Automatic segmentation of MR images of the developing newborn brain

Med Image Anal. 2005 Oct;9(5):457-66. doi: 10.1016/


This paper describes an automatic tissue segmentation method for newborn brains from magnetic resonance images (MRI). The analysis and study of newborn brain MRI is of great interest due to its potential for studying early growth patterns and morphological changes in neurodevelopmental disorders. Automatic segmentation of newborn MRI is a challenging task mainly due to the low intensity contrast and the growth process of the white matter tissue. Newborn white matter tissue undergoes a rapid myelination process, where the nerves are covered in myelin sheathes. It is necessary to identify the white matter tissue as myelinated or non-myelinated regions. The degree of myelination is a fractional voxel property that represents regional changes of white matter as a function of age. Our method makes use of a registered probabilistic brain atlas. The method first uses robust graph clustering and parameter estimation to find the initial intensity distributions. The distribution estimates are then used together with the spatial priors to perform bias correction. Finally, the method refines the segmentation using training sample pruning and non-parametric kernel density estimation. Our results demonstrate that the method is able to segment the brain tissue and identify myelinated and non-myelinated white matter regions.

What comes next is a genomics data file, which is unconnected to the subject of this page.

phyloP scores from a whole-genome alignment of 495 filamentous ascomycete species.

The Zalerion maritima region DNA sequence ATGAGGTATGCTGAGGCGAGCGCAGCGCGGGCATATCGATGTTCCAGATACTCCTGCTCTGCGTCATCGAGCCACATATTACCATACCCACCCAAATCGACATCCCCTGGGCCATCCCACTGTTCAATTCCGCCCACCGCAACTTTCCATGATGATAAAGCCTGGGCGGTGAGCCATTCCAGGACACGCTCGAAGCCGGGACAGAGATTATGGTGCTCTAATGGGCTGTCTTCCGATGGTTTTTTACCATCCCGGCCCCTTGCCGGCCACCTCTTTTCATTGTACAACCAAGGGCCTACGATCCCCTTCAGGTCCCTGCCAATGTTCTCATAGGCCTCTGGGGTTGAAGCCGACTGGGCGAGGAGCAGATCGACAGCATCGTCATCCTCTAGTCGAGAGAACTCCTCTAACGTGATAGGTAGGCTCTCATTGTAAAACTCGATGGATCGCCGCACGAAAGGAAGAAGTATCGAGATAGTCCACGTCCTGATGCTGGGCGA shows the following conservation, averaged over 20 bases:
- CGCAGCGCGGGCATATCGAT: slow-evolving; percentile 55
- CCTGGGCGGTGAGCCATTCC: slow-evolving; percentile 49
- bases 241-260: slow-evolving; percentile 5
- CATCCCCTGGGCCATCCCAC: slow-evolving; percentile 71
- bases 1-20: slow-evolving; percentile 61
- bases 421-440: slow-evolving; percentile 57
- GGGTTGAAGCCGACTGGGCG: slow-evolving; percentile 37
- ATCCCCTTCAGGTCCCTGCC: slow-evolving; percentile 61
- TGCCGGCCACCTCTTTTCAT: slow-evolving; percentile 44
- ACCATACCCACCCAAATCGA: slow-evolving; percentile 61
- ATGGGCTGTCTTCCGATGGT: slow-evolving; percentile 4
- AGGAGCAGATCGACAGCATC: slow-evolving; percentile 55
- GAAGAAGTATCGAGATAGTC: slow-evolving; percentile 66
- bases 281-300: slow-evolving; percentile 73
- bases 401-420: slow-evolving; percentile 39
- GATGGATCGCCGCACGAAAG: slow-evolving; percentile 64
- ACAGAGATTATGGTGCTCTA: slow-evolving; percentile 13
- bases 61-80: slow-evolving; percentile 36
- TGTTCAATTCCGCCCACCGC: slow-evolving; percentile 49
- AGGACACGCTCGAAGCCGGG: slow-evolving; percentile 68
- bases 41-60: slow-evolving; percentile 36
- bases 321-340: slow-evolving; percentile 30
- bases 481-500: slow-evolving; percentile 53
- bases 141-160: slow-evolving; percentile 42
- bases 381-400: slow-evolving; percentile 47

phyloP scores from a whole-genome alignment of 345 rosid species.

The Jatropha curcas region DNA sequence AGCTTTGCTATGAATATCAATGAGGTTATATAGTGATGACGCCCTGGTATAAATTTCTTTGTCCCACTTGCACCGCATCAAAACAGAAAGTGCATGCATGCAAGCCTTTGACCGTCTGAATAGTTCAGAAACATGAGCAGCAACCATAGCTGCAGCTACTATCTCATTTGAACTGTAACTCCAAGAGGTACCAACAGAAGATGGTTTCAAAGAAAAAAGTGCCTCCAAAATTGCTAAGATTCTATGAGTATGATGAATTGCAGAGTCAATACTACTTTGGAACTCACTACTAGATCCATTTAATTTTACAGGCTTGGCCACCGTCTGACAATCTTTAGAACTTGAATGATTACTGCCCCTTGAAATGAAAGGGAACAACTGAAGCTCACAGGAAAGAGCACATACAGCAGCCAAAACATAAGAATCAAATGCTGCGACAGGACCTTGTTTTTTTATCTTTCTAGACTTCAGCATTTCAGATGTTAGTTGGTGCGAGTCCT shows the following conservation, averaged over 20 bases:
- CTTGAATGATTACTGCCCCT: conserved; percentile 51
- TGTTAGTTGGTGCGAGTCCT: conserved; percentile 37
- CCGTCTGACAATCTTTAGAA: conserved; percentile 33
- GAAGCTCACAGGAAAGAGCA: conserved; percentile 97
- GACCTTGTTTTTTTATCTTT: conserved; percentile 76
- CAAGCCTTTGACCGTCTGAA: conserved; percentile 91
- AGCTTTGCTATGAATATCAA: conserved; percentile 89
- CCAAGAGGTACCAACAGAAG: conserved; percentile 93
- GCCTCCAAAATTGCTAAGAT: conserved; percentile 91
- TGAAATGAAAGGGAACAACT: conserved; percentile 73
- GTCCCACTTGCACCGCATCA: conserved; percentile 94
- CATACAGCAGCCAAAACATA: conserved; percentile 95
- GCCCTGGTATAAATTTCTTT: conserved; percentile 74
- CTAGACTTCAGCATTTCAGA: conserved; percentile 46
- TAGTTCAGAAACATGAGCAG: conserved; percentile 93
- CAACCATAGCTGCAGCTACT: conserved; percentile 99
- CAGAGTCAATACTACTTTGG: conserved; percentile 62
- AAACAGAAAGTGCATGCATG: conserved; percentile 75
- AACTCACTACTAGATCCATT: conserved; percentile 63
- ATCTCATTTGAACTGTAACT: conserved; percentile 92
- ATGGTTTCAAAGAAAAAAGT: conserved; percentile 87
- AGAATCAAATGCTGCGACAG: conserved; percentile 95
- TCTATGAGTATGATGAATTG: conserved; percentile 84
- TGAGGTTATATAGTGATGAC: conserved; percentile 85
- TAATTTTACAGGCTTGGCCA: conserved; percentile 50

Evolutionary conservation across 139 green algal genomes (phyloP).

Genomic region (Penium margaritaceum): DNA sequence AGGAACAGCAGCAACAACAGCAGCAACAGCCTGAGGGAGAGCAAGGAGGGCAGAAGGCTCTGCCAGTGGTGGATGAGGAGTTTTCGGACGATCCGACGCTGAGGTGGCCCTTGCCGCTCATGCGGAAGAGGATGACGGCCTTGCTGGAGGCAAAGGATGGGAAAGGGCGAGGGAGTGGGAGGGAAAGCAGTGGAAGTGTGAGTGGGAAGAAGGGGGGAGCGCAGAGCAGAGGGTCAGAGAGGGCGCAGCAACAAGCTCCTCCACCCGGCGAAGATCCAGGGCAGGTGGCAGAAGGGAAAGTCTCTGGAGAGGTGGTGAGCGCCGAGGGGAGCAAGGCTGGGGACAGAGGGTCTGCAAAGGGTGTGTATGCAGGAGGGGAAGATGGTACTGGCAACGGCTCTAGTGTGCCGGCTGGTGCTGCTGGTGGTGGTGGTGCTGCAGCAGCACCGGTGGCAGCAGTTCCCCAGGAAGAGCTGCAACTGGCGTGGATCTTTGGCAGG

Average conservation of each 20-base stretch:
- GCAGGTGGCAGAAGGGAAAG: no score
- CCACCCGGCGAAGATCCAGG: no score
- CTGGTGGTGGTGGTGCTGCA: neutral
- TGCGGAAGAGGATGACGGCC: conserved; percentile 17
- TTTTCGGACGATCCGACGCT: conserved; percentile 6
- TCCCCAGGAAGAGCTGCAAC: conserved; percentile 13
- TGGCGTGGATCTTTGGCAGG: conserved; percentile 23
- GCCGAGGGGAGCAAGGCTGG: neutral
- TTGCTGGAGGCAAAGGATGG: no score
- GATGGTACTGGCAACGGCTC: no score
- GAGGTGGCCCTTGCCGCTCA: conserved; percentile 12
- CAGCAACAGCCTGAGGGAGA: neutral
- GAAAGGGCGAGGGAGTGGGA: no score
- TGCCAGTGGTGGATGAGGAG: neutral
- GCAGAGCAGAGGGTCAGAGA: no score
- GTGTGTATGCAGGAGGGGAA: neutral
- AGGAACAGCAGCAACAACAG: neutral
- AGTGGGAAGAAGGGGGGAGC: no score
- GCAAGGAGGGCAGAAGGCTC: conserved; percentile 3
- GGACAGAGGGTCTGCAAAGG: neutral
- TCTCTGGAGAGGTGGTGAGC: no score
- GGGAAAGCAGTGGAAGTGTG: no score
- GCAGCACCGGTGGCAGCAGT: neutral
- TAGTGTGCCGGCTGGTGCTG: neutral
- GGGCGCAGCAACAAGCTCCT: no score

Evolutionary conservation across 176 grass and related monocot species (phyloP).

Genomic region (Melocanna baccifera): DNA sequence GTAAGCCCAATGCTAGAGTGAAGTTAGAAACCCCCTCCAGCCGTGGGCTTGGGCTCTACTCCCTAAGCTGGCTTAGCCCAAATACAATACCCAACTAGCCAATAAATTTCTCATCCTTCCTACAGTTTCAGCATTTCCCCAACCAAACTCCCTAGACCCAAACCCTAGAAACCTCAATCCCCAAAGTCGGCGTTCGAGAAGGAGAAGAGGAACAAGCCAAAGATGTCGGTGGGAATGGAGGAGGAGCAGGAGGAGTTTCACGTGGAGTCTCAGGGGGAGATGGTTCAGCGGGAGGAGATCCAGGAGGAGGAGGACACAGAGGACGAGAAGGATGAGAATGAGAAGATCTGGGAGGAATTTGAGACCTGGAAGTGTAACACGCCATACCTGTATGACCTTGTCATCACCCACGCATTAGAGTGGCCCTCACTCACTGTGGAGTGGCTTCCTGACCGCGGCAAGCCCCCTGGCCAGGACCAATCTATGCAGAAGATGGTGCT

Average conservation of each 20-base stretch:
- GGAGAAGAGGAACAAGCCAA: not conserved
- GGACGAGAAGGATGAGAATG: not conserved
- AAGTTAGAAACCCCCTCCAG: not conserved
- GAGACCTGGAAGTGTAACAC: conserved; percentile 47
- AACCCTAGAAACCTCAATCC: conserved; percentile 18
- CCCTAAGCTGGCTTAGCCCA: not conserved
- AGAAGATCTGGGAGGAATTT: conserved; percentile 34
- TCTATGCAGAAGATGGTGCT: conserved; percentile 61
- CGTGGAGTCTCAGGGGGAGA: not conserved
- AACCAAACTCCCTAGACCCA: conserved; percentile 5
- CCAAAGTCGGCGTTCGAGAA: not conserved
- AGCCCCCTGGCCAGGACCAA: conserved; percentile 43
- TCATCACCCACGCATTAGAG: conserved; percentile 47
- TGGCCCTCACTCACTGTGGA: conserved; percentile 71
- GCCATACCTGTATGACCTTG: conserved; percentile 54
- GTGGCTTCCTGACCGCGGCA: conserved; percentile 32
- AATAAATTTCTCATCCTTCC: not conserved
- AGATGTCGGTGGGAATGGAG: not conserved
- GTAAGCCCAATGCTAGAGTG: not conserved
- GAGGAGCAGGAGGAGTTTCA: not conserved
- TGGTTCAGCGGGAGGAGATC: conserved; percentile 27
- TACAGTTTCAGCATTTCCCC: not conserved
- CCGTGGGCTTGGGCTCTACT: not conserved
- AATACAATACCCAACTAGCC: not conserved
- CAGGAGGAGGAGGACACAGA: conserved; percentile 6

Publication types

  • Clinical Trial
  • Research Support, N.I.H., Extramural
  • Research Support, Non-U.S. Gov't
  • Research Support, U.S. Gov't, P.H.S.

MeSH terms

  • Aging / physiology
  • Algorithms
  • Artificial Intelligence
  • Brain / anatomy & histology*
  • Brain / growth & development*
  • Humans
  • Image Enhancement / methods
  • Image Interpretation, Computer-Assisted / methods*
  • Imaging, Three-Dimensional / methods*
  • Infant, Newborn
  • Magnetic Resonance Imaging / methods*
  • Pattern Recognition, Automated / methods*
  • Reproducibility of Results
  • Sensitivity and Specificity
  • Subtraction Technique*